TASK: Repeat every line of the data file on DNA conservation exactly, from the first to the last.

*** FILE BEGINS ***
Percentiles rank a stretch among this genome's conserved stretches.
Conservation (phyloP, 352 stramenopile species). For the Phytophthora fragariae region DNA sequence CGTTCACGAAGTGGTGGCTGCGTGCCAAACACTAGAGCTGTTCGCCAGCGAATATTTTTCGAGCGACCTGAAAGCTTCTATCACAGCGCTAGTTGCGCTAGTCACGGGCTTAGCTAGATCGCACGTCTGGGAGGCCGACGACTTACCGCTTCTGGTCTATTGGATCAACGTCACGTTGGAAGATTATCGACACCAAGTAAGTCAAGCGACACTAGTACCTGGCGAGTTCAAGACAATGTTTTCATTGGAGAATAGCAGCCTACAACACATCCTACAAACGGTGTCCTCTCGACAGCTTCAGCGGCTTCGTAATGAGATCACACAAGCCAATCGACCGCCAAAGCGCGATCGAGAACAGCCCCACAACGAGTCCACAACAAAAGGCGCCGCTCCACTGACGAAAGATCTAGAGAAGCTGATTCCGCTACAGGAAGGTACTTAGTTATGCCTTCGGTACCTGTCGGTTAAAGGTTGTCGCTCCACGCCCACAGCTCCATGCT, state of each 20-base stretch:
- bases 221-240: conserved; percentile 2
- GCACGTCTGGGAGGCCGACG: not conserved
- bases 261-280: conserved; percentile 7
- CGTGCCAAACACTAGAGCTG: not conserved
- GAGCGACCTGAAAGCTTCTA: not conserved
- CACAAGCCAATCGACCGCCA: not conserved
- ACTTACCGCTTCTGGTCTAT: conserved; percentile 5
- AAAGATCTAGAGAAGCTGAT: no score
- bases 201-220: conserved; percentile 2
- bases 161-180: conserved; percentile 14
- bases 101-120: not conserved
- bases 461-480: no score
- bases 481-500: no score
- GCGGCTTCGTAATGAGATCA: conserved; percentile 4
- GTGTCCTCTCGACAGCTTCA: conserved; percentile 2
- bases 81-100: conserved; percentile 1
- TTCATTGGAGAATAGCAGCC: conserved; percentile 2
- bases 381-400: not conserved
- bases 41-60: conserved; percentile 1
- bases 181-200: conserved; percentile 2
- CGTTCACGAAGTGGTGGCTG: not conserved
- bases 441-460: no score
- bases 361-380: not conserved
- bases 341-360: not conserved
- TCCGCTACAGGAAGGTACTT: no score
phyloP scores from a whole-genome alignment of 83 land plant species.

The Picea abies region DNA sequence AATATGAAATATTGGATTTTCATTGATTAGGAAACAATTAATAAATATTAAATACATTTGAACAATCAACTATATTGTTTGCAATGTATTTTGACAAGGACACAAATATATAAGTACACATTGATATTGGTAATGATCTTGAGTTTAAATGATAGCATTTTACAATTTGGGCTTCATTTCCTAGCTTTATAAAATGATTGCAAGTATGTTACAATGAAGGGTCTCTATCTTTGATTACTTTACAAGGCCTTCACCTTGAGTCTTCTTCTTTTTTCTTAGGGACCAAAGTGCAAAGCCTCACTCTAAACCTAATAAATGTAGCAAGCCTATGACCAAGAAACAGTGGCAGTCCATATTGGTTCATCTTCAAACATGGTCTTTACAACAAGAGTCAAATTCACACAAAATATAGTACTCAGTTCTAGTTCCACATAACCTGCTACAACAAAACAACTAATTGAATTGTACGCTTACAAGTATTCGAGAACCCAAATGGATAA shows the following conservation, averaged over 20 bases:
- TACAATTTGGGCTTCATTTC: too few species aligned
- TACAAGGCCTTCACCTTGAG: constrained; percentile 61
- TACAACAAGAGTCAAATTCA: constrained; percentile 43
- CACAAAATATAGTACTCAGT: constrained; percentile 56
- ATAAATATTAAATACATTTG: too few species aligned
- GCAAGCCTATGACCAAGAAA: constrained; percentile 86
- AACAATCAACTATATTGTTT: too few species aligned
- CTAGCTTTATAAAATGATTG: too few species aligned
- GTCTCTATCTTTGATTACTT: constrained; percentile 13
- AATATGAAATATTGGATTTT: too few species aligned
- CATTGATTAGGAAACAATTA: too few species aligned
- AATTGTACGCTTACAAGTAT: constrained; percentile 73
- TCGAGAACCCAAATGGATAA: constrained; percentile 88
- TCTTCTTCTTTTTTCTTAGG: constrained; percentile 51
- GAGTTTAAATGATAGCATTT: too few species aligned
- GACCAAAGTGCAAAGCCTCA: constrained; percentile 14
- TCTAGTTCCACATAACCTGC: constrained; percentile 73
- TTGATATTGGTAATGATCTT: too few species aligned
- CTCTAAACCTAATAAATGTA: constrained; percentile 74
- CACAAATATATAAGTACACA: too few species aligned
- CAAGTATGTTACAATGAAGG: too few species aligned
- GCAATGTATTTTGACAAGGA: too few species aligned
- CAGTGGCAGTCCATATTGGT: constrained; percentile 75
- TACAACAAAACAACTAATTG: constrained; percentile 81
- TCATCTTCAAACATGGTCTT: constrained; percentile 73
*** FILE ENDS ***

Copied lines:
Percentiles rank a stretch among this genome's conserved stretches.
Conservation (phyloP, 352 stramenopile species). For the Phytophthora fragariae region DNA sequence CGTTCACGAAGTGGTGGCTGCGTGCCAAACACTAGAGCTGTTCGCCAGCGAATATTTTTCGAGCGACCTGAAAGCTTCTATCACAGCGCTAGTTGCGCTAGTCACGGGCTTAGCTAGATCGCACGTCTGGGAGGCCGACGACTTACCGCTTCTGGTCTATTGGATCAACGTCACGTTGGAAGATTATCGACACCAAGTAAGTCAAGCGACACTAGTACCTGGCGAGTTCAAGACAATGTTTTCATTGGAGAATAGCAGCCTACAACACATCCTACAAACGGTGTCCTCTCGACAGCTTCAGCGGCTTCGTAATGAGATCACACAAGCCAATCGACCGCCAAAGCGCGATCGAGAACAGCCCCACAACGAGTCCACAACAAAAGGCGCCGCTCCACTGACGAAAGATCTAGAGAAGCTGATTCCGCTACAGGAAGGTACTTAGTTATGCCTTCGGTACCTGTCGGTTAAAGGTTGTCGCTCCACGCCCACAGCTCCATGCT, state of each 20-base stretch:
- bases 221-240: conserved; percentile 2
- GCACGTCTGGGAGGCCGACG: not conserved
- bases 261-280: conserved; percentile 7
- CGTGCCAAACACTAGAGCTG: not conserved
- GAGCGACCTGAAAGCTTCTA: not conserved
- CACAAGCCAATCGACCGCCA: not conserved
- ACTTACCGCTTCTGGTCTAT: conserved; percentile 5
- AAAGATCTAGAGAAGCTGAT: no score
- bases 201-220: conserved; percentile 2
- bases 161-180: conserved; percentile 14
- bases 101-120: not conserved
- bases 461-480: no score
- bases 481-500: no score
- GCGGCTTCGTAATGAGATCA: conserved; percentile 4
- GTGTCCTCTCGACAGCTTCA: conserved; percentile 2
- bases 81-100: conserved; percentile 1
- TTCATTGGAGAATAGCAGCC: conserved; percentile 2
- bases 381-400: not conserved
- bases 41-60: conserved; percentile 1
- bases 181-200: conserved; percentile 2
- CGTTCACGAAGTGGTGGCTG: not conserved
- bases 441-460: no score
- bases 361-380: not conserved
- bases 341-360: not conserved
- TCCGCTACAGGAAGGTACTT: no score
phyloP scores from a whole-genome alignment of 83 land plant species.

The Picea abies region DNA sequence AATATGAAATATTGGATTTTCATTGATTAGGAAACAATTAATAAATATTAAATACATTTGAACAATCAACTATATTGTTTGCAATGTATTTTGACAAGGACACAAATATATAAGTACACATTGATATTGGTAATGATCTTGAGTTTAAATGATAGCATTTTACAATTTGGGCTTCATTTCCTAGCTTTATAAAATGATTGCAAGTATGTTACAATGAAGGGTCTCTATCTTTGATTACTTTACAAGGCCTTCACCTTGAGTCTTCTTCTTTTTTCTTAGGGACCAAAGTGCAAAGCCTCACTCTAAACCTAATAAATGTAGCAAGCCTATGACCAAGAAACAGTGGCAGTCCATATTGGTTCATCTTCAAACATGGTCTTTACAACAAGAGTCAAATTCACACAAAATATAGTACTCAGTTCTAGTTCCACATAACCTGCTACAACAAAACAACTAATTGAATTGTACGCTTACAAGTATTCGAGAACCCAAATGGATAA shows the following conservation, averaged over 20 bases:
- TACAATTTGGGCTTCATTTC: too few species aligned
- TACAAGGCCTTCACCTTGAG: constrained; percentile 61
- TACAACAAGAGTCAAATTCA: constrained; percentile 43
- CACAAAATATAGTACTCAGT: constrained; percentile 56
- ATAAATATTAAATACATTTG: too few species aligned
- GCAAGCCTATGACCAAGAAA: constrained; percentile 86
- AACAATCAACTATATTGTTT: too few species aligned
- CTAGCTTTATAAAATGATTG: too few species aligned
- GTCTCTATCTTTGATTACTT: constrained; percentile 13
- AATATGAAATATTGGATTTT: too few species aligned
- CATTGATTAGGAAACAATTA: too few species aligned
- AATTGTACGCTTACAAGTAT: constrained; percentile 73
- TCGAGAACCCAAATGGATAA: constrained; percentile 88
- TCTTCTTCTTTTTTCTTAGG: constrained; percentile 51
- GAGTTTAAATGATAGCATTT: too few species aligned
- GACCAAAGTGCAAAGCCTCA: constrained; percentile 14
- TCTAGTTCCACATAACCTGC: constrained; percentile 73
- TTGATATTGGTAATGATCTT: too few species aligned
- CTCTAAACCTAATAAATGTA: constrained; percentile 74
- CACAAATATATAAGTACACA: too few species aligned
- CAAGTATGTTACAATGAAGG: too few species aligned
- GCAATGTATTTTGACAAGGA: too few species aligned
- CAGTGGCAGTCCATATTGGT: constrained; percentile 75
- TACAACAAAACAACTAATTG: constrained; percentile 81
- TCATCTTCAAACATGGTCTT: constrained; percentile 73